BUENOS AIRES, Argentina—The kinds of conversations one has in a cemetery are unlike most others. As we snaked our way through Recoleta Cemetery in Buenos Aires, Argentina—our efforts to find the tomb of the famous Eva Peron becoming increasingly fruitless by the minute—I became more and more at ease with this fact.
There in that cemetery my friends and I got lost. Lost in conversation. Walking amongst the exquisite domes paying homage to the great of Argentina, it seemed natural to imagine out loud how we ourselves wanted to be buried. Conversations predicting our inevitable ends was not gruesome, but welcome, and it tickled me that after just two weeks of knowing some of the people on my program, I could tell you whether or not they would prefer that you bury them or scatter their ashes, pull the plug or sit by their side if ever they lost control of their own bodies.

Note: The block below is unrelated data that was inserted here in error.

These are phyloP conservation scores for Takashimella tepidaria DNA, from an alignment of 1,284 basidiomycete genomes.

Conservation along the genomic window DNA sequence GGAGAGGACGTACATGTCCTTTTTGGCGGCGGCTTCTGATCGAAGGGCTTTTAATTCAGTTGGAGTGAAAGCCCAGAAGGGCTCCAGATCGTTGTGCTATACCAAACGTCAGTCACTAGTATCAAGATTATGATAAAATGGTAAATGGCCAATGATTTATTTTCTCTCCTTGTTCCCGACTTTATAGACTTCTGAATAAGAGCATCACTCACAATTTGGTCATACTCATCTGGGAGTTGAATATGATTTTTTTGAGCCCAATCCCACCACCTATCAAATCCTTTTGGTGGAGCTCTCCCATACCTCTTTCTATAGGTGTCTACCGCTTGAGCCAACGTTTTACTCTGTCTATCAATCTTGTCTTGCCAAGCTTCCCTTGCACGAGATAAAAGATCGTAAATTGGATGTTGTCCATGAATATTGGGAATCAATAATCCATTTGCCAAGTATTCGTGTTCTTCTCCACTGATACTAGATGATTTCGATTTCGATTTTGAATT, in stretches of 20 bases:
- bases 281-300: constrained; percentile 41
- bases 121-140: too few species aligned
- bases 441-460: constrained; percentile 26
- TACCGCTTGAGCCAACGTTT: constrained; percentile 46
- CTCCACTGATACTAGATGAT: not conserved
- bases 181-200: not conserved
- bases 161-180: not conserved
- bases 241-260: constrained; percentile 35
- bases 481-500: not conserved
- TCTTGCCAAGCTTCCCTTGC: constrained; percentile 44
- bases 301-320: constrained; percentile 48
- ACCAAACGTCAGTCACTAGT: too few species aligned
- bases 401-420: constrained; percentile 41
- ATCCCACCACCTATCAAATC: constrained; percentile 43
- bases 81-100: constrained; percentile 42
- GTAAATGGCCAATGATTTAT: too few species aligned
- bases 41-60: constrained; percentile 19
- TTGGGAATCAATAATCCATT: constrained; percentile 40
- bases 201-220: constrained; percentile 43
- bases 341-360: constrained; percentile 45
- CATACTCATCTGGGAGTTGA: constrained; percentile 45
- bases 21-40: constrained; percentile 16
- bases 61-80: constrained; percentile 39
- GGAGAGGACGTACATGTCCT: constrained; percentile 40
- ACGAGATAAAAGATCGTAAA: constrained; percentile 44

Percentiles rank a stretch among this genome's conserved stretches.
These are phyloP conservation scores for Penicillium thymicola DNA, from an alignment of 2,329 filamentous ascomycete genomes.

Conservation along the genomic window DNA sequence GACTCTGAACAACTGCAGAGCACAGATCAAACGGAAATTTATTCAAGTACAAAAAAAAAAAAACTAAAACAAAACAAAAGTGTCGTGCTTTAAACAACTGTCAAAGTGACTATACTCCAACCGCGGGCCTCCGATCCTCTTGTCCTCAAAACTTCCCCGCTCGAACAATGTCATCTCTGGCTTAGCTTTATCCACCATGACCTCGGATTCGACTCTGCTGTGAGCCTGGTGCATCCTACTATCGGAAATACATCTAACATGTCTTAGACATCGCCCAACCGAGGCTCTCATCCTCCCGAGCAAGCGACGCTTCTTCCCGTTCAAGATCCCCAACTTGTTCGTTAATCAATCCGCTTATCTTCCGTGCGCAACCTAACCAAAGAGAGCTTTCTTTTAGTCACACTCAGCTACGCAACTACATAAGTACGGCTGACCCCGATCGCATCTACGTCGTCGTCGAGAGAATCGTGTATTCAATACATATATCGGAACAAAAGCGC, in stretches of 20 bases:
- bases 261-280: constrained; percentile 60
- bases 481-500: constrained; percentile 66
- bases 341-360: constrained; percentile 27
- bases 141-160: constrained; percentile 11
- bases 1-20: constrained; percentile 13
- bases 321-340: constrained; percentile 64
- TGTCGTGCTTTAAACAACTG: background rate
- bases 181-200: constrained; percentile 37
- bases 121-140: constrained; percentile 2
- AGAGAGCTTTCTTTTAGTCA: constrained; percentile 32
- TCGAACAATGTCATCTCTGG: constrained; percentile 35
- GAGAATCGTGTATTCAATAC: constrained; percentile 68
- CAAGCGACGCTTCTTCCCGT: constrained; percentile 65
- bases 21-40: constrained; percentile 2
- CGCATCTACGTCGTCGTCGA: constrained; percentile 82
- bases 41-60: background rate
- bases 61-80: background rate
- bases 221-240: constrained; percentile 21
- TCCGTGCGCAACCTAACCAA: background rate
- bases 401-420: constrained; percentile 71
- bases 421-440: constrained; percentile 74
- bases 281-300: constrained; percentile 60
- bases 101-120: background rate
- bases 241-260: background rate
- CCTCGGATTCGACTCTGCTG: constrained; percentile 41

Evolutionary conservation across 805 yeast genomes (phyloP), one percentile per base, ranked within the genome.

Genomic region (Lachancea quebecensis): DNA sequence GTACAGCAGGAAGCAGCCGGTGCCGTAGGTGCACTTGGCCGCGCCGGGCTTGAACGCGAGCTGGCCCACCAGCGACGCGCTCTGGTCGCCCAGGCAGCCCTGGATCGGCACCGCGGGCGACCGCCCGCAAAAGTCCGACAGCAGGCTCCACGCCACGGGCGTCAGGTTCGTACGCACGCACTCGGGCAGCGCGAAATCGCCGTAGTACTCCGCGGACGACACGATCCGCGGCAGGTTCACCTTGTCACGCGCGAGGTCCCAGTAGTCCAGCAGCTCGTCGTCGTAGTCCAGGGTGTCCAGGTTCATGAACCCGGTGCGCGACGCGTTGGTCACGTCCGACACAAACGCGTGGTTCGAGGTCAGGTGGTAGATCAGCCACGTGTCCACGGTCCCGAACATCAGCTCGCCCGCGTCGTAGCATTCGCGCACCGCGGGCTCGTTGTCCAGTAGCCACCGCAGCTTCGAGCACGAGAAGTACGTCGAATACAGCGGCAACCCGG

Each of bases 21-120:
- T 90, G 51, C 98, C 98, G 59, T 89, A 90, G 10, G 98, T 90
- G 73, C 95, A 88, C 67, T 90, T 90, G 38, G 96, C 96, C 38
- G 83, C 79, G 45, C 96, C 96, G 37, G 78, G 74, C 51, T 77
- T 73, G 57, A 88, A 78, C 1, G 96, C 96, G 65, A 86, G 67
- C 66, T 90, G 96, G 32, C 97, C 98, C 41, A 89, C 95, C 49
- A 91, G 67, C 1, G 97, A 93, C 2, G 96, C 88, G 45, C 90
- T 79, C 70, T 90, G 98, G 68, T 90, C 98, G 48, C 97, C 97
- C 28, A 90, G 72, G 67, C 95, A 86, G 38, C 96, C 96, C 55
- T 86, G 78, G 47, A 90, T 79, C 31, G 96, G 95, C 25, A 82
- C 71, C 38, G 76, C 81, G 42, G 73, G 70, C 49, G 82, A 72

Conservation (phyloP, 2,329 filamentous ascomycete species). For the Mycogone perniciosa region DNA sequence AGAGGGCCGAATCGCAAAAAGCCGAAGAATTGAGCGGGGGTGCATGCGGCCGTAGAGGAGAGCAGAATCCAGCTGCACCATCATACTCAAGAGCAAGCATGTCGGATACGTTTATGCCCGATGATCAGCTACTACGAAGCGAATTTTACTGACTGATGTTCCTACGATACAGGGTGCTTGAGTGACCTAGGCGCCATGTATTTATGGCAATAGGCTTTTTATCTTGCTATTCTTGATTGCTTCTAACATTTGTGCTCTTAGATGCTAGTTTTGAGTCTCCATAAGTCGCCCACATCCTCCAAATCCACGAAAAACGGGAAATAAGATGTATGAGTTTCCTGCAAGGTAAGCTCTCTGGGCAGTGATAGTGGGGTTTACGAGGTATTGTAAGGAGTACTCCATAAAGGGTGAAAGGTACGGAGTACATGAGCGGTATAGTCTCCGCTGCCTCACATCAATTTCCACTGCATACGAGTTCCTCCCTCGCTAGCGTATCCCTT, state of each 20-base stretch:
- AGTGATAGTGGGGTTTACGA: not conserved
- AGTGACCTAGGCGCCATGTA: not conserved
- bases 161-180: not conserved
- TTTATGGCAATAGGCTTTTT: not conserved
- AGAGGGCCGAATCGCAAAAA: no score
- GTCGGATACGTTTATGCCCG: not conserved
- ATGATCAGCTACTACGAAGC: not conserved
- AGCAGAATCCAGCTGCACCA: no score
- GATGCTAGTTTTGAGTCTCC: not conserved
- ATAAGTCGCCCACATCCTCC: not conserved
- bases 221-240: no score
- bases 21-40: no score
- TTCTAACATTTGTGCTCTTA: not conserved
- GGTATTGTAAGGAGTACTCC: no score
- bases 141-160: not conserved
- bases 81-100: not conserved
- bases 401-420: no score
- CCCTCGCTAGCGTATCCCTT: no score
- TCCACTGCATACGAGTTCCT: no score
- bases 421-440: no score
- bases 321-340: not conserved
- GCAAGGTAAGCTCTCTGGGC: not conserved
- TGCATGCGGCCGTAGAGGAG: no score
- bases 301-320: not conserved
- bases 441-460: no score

So many of the cemeteries I’ve seen in the United States are set off on the opposite side of the road. They’re set apart from the bustling sounds of the towns that surround them, their manicured lawns sitting deafeningly silent. They’re intimidating. But the Recoleta Cemetery does not sit isolated and aside from the life that surrounds it. Rather, it sits on a bustling street corner, its gates opening to a street fair lined with little stands and food carts, a patch of grass where street performers play their music and families gather sipping mate on the weekends. There Recoleta Cemetery stands, a reminder that death is not separate from life, but a part of it.